Trump gets elected with full Republican congress and the full Trump agenda or Trump gets elected with a congress and those whatever, whichever of those scenarios we end up with is going to have a lot to do with what happens with the individual tax cuts that expire at the end of 2025.

Just to remind people the corporate tax cuts that Trump put in place in 2017, cutting the rate from 35% to 21.

That's permanent.

Nothing changes about that unless Biden wins with Democrats and he's able to raise it, which he has already tried to do and been unable but all of the individual tax cuts expire.

So if nothing, if Congress doesn't do anything about that, it's a de facto tax hike for most Americans.


And as you mentioned earlier, it can be inflationary as well.

So people should definitely check out Rick Newman's by line and look at kind of the multitude of coverage that you've got from Rick.

Thank you so much for joining us.

We really appreciate it.

That was our own Rick Newman.

We're gonna have all of your markets action ahead right here on Yahoo Finance.

So stay tuned.

You're watching Catalysts take a look at some trending take that we are watching this morning, Kroger beating on estimates on the top and bottom line in the latest quarter earnings as more shoppers visited its stores as food prices starting to level out our very own.


Beat reporter, Brad Smith is still with me to discuss this name.

It's interesting.

We're seeing shares kind of fluctuating a little bit this morning off of this mixed report, Brad, it seems like eps identical sales be estimates but we have muted gross margin growth.

What are you looking at in this earnings that sticks out to you?

Yeah, just to put a number on that gross margin.

It was 2020 22.4% of sales for the first quarter here.

Uh and excluding fuel decreased by about seven basis points compared to the same period last year.

And they said that the decrease in that rate was primarily attributable to lower pharmacy margins, increased price investments and then uh partially offset by some favorable product mix, reflecting their our brands margin performance.

And you think about that particular part of the business too for Kroger and for Walmart, for target, many of them leaning into so many of these home grown brands as well where consumers are pushing back on price for some of the other sourced assortment and mix that Kroger target Walmart, especially within their own positioning.

I'll throw whole foods in there as well.

All of them have leaned into those larger brand uh and considerations and, and partnerships over the years.

So all of those things considered leaning more into the homegrown or the private label.

And then additionally, here, one of the other considerations that this company is talking about is the macro here trying to deliver value at a time where many consumers, they're saying need it more than ever affordable prices is what consumers are looking for.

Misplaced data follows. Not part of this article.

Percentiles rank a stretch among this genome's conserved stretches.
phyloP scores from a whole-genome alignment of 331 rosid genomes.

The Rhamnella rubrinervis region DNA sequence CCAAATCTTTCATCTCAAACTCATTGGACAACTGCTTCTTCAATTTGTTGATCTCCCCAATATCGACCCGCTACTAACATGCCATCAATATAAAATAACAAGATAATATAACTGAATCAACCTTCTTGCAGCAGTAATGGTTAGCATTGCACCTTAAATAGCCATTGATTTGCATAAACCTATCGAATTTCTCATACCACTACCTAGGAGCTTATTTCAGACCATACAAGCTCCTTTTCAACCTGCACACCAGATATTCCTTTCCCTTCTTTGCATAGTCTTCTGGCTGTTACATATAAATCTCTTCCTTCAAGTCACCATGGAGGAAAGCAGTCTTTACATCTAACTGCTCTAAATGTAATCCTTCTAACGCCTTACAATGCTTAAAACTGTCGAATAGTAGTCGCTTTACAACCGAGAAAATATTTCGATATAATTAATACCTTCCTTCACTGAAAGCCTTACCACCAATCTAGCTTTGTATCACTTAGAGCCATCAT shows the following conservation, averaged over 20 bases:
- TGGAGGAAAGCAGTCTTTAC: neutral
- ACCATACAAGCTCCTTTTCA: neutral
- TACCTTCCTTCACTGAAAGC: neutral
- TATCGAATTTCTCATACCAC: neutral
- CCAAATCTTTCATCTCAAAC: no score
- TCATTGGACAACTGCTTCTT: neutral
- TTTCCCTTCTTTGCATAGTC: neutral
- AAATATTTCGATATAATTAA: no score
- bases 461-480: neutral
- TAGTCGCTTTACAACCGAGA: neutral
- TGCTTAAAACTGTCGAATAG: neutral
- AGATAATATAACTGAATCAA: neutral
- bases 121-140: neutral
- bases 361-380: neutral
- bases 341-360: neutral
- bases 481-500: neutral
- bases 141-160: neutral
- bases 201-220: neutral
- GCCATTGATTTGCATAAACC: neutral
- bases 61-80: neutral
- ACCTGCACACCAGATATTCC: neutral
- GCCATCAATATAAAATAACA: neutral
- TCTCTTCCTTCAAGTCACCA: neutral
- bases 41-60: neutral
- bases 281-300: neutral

They're looking for personalized promotions as well.

So those promotions certainly can put a dent in some of that margin element that we started off this conversation with here.

Um And then also just talking about some of those investments, just putting a little bit more color on that trying to make sure that even despite whatever economic cycle that they're in, that they investing further in the employee experience, which is really interesting to hear from the company here, trying to make sure that they're also retaining a certain base of employees operating these stores and knowing um how much they need to deliver upon.

And then just lastly one of the sexiest parts of the business for me.


Groceries can be sexy, especially when you think about the digital sales components of how people are engaging, whether that be buy online, pick up in store or having somebody pick and pack and then just bring it to you or deliver it to you.

Did sales grew more than 8% delivery and pick up combining for double digit growth right there.

So, uh, all right, I've exhausted, uh, the word count on this one, but that's for you right now.

I love it.

And it's a great point, Brad because the grocery market is definitely a look at the consumer and a look at our economy and a look at the fed.

It tells us a lot.

So appreciate you joining us for that.

Thanks so much, Brad and thanks for joining me at the top of our show.

We appreciate it.

We are moving on to KB Home shares there in the green after the company B earnings estimates on the top and box lines are looking at a stock that's up a little bit over four and a quarter percent nearing 4.5% here.

The company raising the lower end of its housing revenue guidance as well.

Y finances.

Danny Romero joins me with more.


I know you cover the housing space for us.

Tell me what stuck out to you in this earnings.

The new home market is the winner here.

And KB Home really reported an impressive second quarter earnings now there are some takeaways from what can be revealed in its earnings about the state of the housing market.

And so that's really kind of crucial here.

Mortgage rates are still the blame.

They are the problem in the housing market, especially as we are waiting for this recovery to materialize, which is pushing a lot of buyers to the sidelines.

Now, with that in mind, incentives are not going away.

So the popular mortgage incentive has been the mortgage rate buy downs.

That's when the builder upfronts the cost to lower the rate on the loan.

That has been a very popular incentive for entry level buyers.

And KB Home is specifically geared towards entry level buyers.